The lawsuit, filed Tuesday in federal court in New York, alleges Deutsche Bank and its MortgageIT unit selected mortgages, violating the Federal Housing Administration mortgage insurance program rules "in blatant disregard of whether borrowers could make mortgage payments," The Wall Street Journal reported.
The government-insured mortgages later were resold, allowing Deutsche Bank and MortgageIT to profit, the suit claimed.
As of February, the federal program paid more than $386 million in insurance claims and costs because Deutsche Bank and MortgageIT allegedly approved non-qualifying home loans, and officials said they expected to pay "hundreds of millions of dollars in additional claims" in the coming months and years, the lawsuit said.
For 10 years beginning in 1999, MortgageIT was a direct endorsement lender, allowing it to approve FHA insurance for more than 39,000 mortgages totaling more than $5 billion, the Journal said.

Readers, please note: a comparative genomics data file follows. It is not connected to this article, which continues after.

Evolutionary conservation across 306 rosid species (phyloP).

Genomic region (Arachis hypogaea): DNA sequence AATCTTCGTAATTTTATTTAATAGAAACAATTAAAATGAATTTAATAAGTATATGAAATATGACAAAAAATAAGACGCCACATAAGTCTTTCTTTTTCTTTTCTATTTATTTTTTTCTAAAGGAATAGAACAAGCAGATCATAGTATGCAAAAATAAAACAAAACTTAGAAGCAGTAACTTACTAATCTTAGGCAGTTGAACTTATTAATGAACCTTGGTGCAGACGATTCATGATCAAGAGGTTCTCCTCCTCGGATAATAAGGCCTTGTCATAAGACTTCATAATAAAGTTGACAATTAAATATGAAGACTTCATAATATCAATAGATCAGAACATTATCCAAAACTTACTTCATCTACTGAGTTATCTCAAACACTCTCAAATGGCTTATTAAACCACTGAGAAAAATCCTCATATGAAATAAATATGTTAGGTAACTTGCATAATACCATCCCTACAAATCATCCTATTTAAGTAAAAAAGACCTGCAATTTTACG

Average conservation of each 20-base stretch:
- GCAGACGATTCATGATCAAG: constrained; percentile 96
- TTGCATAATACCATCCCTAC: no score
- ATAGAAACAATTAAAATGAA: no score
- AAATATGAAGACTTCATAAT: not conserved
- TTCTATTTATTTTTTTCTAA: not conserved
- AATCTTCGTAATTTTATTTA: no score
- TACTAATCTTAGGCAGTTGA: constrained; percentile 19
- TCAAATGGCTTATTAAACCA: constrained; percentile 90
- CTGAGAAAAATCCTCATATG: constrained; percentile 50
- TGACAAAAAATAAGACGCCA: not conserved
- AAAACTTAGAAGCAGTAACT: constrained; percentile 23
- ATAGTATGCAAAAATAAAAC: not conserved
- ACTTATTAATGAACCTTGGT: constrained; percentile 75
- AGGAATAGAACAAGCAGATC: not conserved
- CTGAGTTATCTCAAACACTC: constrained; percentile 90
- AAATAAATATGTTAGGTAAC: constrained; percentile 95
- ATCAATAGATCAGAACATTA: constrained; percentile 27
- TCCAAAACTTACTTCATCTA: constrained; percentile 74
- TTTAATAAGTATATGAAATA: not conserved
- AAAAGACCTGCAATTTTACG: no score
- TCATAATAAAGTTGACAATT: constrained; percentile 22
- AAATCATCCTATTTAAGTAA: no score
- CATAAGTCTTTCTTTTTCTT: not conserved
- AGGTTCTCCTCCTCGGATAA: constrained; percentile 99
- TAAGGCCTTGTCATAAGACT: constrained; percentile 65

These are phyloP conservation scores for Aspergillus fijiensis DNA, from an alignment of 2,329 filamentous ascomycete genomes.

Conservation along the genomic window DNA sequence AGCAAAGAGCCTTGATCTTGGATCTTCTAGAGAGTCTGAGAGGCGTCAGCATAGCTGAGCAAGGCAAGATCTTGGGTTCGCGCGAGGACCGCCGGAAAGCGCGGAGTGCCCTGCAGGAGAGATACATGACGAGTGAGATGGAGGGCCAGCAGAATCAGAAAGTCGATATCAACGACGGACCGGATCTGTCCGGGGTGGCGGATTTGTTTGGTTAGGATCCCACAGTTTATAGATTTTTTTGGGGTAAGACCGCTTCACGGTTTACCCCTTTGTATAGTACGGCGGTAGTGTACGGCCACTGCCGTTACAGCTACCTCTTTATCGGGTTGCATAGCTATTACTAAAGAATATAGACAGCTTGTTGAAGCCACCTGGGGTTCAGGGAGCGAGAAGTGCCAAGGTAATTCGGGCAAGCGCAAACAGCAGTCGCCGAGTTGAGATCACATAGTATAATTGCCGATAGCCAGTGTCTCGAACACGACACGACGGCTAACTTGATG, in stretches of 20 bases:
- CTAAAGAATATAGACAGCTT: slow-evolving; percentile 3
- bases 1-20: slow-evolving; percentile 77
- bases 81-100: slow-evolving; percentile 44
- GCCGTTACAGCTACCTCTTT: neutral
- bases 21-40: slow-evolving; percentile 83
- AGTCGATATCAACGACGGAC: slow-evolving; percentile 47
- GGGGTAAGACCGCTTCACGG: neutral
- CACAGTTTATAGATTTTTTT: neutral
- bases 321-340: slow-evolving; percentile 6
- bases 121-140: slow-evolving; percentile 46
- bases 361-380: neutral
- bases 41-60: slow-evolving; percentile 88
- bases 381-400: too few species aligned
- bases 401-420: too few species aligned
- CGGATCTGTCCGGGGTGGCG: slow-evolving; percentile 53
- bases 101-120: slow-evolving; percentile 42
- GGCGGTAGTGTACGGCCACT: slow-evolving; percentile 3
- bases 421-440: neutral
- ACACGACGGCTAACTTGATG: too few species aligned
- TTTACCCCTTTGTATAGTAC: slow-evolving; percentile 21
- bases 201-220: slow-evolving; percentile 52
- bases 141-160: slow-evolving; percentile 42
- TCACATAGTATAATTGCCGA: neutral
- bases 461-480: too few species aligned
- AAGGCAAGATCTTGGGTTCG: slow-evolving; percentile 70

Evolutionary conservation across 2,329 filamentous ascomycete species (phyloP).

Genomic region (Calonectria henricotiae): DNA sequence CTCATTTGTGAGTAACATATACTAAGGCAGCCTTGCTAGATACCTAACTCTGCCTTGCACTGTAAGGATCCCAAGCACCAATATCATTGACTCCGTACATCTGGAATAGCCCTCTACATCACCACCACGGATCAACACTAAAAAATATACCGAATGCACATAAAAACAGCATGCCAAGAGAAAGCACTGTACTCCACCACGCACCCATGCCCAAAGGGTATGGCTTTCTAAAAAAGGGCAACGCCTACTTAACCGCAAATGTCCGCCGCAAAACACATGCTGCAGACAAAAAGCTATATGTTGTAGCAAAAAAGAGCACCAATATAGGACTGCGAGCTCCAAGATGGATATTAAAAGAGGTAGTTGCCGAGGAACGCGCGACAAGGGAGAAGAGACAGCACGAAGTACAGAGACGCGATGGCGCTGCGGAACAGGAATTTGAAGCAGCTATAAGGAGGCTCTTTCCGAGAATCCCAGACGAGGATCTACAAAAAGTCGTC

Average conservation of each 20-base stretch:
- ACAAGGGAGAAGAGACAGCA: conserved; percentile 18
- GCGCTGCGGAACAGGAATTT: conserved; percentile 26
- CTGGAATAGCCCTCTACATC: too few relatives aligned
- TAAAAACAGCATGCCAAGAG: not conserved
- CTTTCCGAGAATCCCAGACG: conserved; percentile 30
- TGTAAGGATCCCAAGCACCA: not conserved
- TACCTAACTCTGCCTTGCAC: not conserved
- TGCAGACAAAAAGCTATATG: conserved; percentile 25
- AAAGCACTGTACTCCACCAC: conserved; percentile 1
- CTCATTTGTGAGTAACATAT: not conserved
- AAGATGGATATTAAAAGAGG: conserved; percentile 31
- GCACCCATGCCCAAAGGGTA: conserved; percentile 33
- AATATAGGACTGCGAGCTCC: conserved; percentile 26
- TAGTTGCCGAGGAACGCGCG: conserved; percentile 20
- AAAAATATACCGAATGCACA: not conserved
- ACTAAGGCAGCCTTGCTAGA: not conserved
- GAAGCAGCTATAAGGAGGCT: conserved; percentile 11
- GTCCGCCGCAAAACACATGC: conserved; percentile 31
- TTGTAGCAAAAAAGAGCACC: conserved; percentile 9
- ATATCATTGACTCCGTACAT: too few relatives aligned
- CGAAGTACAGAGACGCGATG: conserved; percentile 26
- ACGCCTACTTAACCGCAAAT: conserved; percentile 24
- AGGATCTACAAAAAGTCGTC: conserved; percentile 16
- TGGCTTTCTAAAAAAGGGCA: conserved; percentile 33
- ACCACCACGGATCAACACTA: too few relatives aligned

"While Deutsche Bank and MortgageIT profited from the resale of these government-insured mortgages, thousands of American homeowners have faced default and eviction, and the government has paid hundreds of millions of dollars insurance claims," the lawsuit said.
Besides compensatory and punitive damages, the lawsuit seeks treble damages and penalties under the False Claims Act.